If your return is selected for an audit, the IRS will send you a letter that details what specific items they want to review. Some audits are handled solely through the mail, while others are conducted at an IRS office or your place of business. Depending on the complexity of your return, it may be appropriate to have the examination conducted via correspondence, which would mean that the agent only reviews the written questions submitted with the original audit letter.

Most audits are conducted at the IRS offices, but field audits can be performed at your home or at the place of business of your business. In either case, the revenue agent who conducts the audit will ask to review paperwork and other evidence proving your return’s accuracy. The agent will also discuss with you any potential changes that need to be made, and you will have the right to appeal if you disagree with their decisions.

In addition, the IRS has a set budget that it must follow each year, and the agency must make sure that the money it spends is well spent. The IRS is required to spend a certain percentage of its budget on each of its three lines of business: compliance, collection, and enforcement.

The IRS spends most of its budget on compliance, which is the work done to ensure that all taxpayers are filing their taxes correctly and paying the amount they owe. The other two lines of business—collection and enforcement—have smaller budgets. In recent years, the IRS has focused more on collecting overdue tax payments and transferring delinquent accounts to private collection agencies. This has resulted in a reduction of cases opened and more cases that have been closed.

Fourth, the IRS is motivated to audit returns of businesses that are cash intensive.

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The IRS uses a variety of methods to identify returns that could be suspect. They may use computerized software that compares your return to a “norm” of similar returns and flags it for review. They also look at returns filed by high-net-worth taxpayers and those who report income from foreign entities and assets. In addition, the IRS is often tipped off by third parties that have concerns about a tax return. The IRS can then send you a letter asking for further explanation or verification of your return.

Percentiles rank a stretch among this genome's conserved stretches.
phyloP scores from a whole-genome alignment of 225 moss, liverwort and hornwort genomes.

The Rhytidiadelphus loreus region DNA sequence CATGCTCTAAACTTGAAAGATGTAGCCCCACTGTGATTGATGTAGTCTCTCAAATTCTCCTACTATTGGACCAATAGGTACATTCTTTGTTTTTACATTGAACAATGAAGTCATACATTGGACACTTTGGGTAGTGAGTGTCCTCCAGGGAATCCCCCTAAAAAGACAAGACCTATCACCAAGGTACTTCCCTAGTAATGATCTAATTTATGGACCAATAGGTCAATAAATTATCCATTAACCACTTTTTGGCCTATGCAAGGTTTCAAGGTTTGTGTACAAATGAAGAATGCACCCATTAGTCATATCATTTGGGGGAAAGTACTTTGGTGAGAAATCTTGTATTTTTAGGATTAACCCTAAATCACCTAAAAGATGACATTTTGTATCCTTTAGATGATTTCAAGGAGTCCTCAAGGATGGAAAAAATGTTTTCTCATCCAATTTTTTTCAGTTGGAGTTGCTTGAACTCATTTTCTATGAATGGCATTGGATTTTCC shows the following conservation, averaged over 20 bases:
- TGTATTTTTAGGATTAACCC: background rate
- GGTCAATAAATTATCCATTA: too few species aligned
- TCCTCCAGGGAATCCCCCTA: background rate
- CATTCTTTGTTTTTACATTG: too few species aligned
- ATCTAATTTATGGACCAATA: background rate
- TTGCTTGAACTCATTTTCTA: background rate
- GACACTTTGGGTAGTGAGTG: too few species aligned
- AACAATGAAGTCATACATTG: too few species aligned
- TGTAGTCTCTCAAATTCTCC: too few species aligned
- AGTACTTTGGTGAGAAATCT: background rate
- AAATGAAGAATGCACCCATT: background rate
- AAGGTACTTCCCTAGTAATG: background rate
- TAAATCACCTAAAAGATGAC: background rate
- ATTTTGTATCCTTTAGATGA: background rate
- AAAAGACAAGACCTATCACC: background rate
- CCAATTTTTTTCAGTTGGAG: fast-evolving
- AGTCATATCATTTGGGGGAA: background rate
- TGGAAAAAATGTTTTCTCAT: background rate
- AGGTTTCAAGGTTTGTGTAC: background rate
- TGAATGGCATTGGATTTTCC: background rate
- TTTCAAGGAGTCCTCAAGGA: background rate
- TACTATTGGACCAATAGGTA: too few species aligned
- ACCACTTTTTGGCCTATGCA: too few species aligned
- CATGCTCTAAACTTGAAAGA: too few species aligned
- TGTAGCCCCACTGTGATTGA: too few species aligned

The odds of an audit increase if you run a cash-intensive business. This is because the IRS watches these businesses for signs that they might be skimming some of their revenue by underreporting profits. The IRS has a specific Audit Technique Guide for Cash Intensive Businesses that spells out how an auditor will approach an examination of this type of business.

As a general rule, the IRS will examine your business’s profit ratio compared to the expected profit ratio for your industry. This is the most common way that a business can trigger an IRS audit. If your ratio is much lower than what is typical, the IRS will become suspicious.

The IRS often requests financial records from you and your accountant to verify your profit figures. The IRS will then make an informed decision about whether they want to pursue the audit further or not. If they decide to proceed with the audit, they will then use their resources to gather evidence and question you. They can summon third parties like banks and even search through government databases such as the FinCEN asset locator or immigration files.

Once they have all the information they need, the IRS will determine if you owe more money. They can issue a notice of assessment that will detail the changes they have determined to be necessary. The IRS will then offer you two options: Agree or disagree. If you agree with the proposed changes, your audit will end, and the matter will be resolved. If you disagree, your dispute will be decided by the IRS appeals board or the court of taxation in your jurisdiction.

It is important to understand the purpose of an IRS audit so that you can avoid becoming the subject of one. Avoiding certain behaviors can significantly decrease your chances of being audited and potentially avoid a costly experience. Additionally, it is helpful to know that the results of an audit are not final and that you have the right to representation and a hearing before any disagreements are settled. You also have the right to appeal any disagreements within the IRS or to the United States Tax Court.